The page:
Wyvern: A Language for Usable Design Driven Assurance

Wode "Nimo" Ni edited this page Feb 21, 2018 · 14 revisions

Wyvern: A Language for Usable Design-Driven Assurance

Motivation

Wyvern is a new programming language designed from the ground up to support highly productive development of secure software systems. While the language is general purpose, we are especially interested in emerging application areas such as the web, mobile devices, and the internet of things.

Achieving high productivity and high security simultaneously may seem daunting, as there are clear tradeoffs between existing approaches that have been taken to achieve these goals. For example, we could seek to increase security by fully specifying a program's intended behavior and security properties and then verifying the code against that specification, but this could be achieved only at very high cost in programmer time.

The key insight of Wyvern is that we can leapfrog current languages both in productivity and security by providing better support for expressing and enforcing large-scale design. Better support for design is important because design drives the core engineering properties of programs: issues like performance, maintainability, and security, among others. Our observation, grounded in software engineering research and experience, is that as programs grow in scale and complexity, ensuring fidelity to design becomes more critical yet also more difficult. Large programs are by necessity implemented by teams, but making sure that everyone on the team shares a design concept is difficult. Even if everyone knows what the design should be, in the course of implementation engineers may discover that this design needs to change, or may make mistakes in implementing it correctly. Therefore the design of the software as-implemented commonly diverges from the design as-intended, and as a result it fails to realize the critical engineering properties that the design was intended to achieve.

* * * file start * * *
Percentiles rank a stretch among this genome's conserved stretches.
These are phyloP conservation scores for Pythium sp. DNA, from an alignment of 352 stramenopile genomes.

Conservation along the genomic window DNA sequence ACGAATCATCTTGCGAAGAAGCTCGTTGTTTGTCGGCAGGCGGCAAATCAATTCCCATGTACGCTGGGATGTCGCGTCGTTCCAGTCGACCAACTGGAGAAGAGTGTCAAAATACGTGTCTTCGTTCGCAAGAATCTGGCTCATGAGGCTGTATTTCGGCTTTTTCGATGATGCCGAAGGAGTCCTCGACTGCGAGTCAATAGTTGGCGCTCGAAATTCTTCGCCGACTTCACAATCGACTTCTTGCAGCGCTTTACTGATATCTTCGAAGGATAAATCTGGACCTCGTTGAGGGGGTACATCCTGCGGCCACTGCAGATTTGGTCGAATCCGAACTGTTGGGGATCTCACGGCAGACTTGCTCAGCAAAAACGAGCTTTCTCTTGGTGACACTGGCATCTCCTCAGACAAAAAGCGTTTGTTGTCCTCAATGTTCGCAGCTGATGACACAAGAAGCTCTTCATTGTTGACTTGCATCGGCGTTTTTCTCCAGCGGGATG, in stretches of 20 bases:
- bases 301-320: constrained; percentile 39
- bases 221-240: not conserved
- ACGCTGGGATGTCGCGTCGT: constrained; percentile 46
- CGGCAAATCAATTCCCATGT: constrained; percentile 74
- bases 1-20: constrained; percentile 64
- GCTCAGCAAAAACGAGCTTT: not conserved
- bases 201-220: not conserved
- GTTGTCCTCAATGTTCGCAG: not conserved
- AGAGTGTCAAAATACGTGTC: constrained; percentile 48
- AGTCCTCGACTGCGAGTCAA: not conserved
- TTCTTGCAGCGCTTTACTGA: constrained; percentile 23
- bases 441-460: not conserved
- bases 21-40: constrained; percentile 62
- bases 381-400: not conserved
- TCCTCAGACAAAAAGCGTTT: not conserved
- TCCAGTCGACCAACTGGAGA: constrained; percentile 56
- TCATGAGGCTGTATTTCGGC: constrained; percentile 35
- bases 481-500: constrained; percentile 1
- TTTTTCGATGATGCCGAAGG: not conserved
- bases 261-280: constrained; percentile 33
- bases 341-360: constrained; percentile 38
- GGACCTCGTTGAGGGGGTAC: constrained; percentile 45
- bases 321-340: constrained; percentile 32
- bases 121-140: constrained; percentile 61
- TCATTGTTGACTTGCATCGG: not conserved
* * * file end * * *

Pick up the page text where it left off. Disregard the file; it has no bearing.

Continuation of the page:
Unfortunately, while modern languages provide good support for expressing the low-level design of algorithms and object structures, they do not provide good support for expressing and enforcing design at larger scales.

Usable Design-Driven Assurance

Wyvern's goal is to support usable design-driven assurance. Through mechanisms that express and enforce important aspects of large-scale design in a usable way, Wyvern enables architects to build in assurance of the properties most critical to their systems. Examples of expressing and enforcing design include:

  • Hiding information at a scale larger than single modules (e.g. as supported in Standard ML's module system), while also allowing modules to be multiply instantiated and dynamically linked (as is common in Object-Oriented Frameworks).

  • Enforcing architectural constraints such as restricted dependencies between modules [Sullivan et al. 2001], limits on how system resources are used (e.g. as in Google's Caja), or restrictions on the side effects of a task (e.g. as in MapReduce).

  • Expressing designs in notation that is appropriate to a specific domain, such as the layout and style of a user interface (e.g. as in HTML/CSS), or notation that is appropriate to a specific engineering task, such as representing the deployment architecture of a software system.

Important to Wyvern's philosophy is a focus on usability. We eschew full proofs as well as powerful, but difficult-to-use type systems such as information flow types [Myers, 1999]. On the other hand, Wyvern leverages and builds upon now-standard approaches such as type soundness and memory safety that provide assurance and support for design at the low-level.

In addition to these conventional approaches, Wyvern's expression and enforcement of higher-level design properties uses a number of novel lightweight, high-leverage mechanisms: